'I know from my own personal experience just how badly the children at Bethany were treated. I suffered four horrific diseases while I was there, any one of which could have killed me. I had Bronchial Pneumonia, Diptheria, Pertussis and Enteritis. It's a miracle I survived.

'The after effects have impacted for the rest of my life and remain to this day. I have been on medication for all my life and still remain prone to severe fevers.'

Derek went on to endure a difficult upbringing after he was fostered to a family in Dunganstown aged four.

'They were an extremely poor and dysfunctional family. Again I feel the State had a duty of care to ensure that the family I was sent to could actually look after me properly.'

When he left school at the age of 13 he was unable to read or write, and he further attributes the lack of care he received to the numerous and lengthy bouts of illness he suffered when growing up.

Derek also rallies against any claims that Bethany Home was a privately run home.

'The nursing out of children isn't being included in reports. That involves a situation where a child is placed with a temporary family until a more permanent home can be found.

'The Government claims that Bethany was a privately-run home but I have documentation to prove that the State was involved.

'Families involved in the nursing out of children were getting money to look after them. That proves the State's responsibility for care and their involvement.'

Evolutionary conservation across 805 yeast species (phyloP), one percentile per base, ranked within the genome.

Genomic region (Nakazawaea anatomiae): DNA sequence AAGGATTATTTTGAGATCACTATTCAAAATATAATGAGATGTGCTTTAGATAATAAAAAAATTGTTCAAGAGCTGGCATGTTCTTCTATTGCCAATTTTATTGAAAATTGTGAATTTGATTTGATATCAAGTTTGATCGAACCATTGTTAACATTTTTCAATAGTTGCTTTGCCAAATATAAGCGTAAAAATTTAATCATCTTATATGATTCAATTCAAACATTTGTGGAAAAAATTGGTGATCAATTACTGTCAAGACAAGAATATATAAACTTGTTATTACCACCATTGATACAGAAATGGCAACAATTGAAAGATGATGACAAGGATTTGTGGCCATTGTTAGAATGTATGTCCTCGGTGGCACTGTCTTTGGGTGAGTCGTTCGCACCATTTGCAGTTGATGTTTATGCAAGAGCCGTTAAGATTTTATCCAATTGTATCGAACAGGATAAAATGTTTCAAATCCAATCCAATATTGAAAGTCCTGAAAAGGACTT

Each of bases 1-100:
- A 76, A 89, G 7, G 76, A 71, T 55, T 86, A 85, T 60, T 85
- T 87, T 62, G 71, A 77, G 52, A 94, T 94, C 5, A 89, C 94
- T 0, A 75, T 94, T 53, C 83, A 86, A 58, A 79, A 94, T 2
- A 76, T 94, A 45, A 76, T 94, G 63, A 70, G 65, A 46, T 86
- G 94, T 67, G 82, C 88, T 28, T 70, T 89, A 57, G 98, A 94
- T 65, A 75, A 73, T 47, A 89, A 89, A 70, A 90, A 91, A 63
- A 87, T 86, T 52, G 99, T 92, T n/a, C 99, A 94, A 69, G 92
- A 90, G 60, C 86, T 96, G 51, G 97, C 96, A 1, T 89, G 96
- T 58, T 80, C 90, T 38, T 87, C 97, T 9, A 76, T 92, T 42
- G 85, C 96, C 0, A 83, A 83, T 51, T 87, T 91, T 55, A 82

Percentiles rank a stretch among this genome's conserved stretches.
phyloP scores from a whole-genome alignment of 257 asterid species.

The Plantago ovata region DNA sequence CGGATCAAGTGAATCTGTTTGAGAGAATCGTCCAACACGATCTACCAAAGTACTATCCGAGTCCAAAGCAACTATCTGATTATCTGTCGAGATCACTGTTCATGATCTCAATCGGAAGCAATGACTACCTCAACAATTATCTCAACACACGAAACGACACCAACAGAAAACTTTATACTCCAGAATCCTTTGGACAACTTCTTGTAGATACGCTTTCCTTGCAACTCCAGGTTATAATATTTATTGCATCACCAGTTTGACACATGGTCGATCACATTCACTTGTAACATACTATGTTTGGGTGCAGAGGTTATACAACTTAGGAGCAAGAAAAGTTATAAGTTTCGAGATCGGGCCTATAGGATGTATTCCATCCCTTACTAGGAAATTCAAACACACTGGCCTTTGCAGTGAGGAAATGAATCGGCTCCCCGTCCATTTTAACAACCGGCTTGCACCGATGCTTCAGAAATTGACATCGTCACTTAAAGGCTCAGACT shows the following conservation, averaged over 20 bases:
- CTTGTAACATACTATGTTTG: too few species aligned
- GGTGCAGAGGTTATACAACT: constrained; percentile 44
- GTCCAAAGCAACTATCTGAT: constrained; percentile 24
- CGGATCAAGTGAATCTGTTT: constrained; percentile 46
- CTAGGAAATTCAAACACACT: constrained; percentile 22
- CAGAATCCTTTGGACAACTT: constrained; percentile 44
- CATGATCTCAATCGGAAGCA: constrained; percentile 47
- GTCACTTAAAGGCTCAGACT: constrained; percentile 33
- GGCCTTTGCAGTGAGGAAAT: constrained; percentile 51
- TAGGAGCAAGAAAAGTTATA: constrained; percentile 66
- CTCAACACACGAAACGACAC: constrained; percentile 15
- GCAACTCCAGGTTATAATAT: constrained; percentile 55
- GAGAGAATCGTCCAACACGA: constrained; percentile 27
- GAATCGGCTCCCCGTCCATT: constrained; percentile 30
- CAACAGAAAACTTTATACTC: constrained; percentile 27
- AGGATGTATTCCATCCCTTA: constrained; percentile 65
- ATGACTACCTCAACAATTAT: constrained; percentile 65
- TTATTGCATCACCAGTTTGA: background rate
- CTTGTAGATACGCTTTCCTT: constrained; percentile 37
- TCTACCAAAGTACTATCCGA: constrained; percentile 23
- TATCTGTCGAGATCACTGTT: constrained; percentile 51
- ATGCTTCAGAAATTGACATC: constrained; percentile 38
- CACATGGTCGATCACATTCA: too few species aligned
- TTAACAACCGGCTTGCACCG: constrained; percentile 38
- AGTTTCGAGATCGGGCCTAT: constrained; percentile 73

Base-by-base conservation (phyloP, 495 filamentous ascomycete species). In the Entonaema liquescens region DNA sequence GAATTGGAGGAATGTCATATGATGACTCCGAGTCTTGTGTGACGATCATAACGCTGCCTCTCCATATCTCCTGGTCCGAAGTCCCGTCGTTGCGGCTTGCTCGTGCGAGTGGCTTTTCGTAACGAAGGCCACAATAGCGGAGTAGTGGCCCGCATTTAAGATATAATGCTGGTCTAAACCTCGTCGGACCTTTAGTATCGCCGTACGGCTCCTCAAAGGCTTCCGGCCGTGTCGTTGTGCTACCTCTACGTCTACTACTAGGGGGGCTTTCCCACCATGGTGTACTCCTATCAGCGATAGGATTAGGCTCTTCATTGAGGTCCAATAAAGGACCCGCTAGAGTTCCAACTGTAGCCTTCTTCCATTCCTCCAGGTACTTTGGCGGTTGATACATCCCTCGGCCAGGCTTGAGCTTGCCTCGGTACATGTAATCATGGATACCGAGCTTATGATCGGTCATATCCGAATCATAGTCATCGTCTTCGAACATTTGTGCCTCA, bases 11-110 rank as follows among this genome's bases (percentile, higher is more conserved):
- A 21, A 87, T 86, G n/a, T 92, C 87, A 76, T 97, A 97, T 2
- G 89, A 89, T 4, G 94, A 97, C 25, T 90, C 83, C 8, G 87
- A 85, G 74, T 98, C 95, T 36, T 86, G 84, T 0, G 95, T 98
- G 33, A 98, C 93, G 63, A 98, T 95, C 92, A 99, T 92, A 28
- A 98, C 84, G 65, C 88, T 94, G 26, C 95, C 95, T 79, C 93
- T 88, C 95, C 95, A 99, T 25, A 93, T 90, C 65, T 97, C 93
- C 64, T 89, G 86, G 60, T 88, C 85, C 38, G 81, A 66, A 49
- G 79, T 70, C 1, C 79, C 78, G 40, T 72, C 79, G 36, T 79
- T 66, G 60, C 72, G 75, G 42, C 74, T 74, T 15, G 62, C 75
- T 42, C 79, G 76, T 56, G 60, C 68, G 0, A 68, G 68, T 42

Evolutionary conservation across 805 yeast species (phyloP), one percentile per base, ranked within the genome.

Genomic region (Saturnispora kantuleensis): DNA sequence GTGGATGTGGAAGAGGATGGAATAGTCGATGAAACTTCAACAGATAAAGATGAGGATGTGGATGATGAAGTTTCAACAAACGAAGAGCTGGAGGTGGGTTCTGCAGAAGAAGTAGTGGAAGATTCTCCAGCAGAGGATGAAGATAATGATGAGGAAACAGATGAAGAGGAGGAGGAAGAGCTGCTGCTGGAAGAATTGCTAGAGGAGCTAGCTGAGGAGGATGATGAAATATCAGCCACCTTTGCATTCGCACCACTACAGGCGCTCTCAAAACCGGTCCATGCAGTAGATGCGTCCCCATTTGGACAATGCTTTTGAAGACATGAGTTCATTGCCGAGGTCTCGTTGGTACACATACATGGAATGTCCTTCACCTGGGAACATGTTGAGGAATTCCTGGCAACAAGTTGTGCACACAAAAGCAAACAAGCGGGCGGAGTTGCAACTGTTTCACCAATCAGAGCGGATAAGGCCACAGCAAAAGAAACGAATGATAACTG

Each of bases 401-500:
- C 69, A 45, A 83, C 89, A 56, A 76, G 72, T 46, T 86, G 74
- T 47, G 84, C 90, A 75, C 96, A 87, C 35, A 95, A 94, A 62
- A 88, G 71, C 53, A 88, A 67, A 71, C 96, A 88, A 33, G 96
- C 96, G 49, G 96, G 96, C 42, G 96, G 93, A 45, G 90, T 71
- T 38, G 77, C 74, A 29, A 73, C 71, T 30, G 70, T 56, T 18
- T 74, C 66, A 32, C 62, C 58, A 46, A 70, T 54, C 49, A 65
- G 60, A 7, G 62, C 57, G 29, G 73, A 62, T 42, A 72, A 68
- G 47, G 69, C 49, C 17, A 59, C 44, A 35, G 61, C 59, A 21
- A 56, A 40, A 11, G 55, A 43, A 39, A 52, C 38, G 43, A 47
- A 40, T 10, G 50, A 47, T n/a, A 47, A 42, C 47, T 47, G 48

A new legal team have lent their support to Derek and will continue to monitor the situation, with legal action still a strong possibility.

He believes that he and fellow survivors of Protestant mother and baby homes are being excluded from redress schemes in the hope that the matter can be brushed under the carpet.

'There are very few Bethany Home survivors left alive to make a case. The longer this drags on then the better chance there is that everyone will be gone. There is no doubt about that. If they aren't already dead, dementia has sadly taken over.'

Derek has received plenty of backing for his campaign for redress. One of his greatest allies throughout the years was his wife Carol, who sadly passed away recently.

Following the publication of the recent Commission's Report on Mother and Baby Homes, the Taoiseach said the survivors of abuse, adoption etc would in future be able to obtain their personal records, Protestant survivors were optimistic that things had finally changed, but ended up feeling abandoned once again.

'Historically, retrieval of personal records has been a major problem with the State and Protestant Church agencies appearing to be working to prevent this from happening.

'We have recently found out that 'Here2Help Tracking', the go to organisation to help Protestant Survivors obtain their records was closed in June 2020 due to lack of Government funding and arrangements for The Adoption Agency of Ireland (AAI) to offer this service have not been put in place.

'In hindsight it appears that the sectarian sins of the past have not been exorcised and the Taoiseach was only talking about Catholic survivors, not Protestant ones.'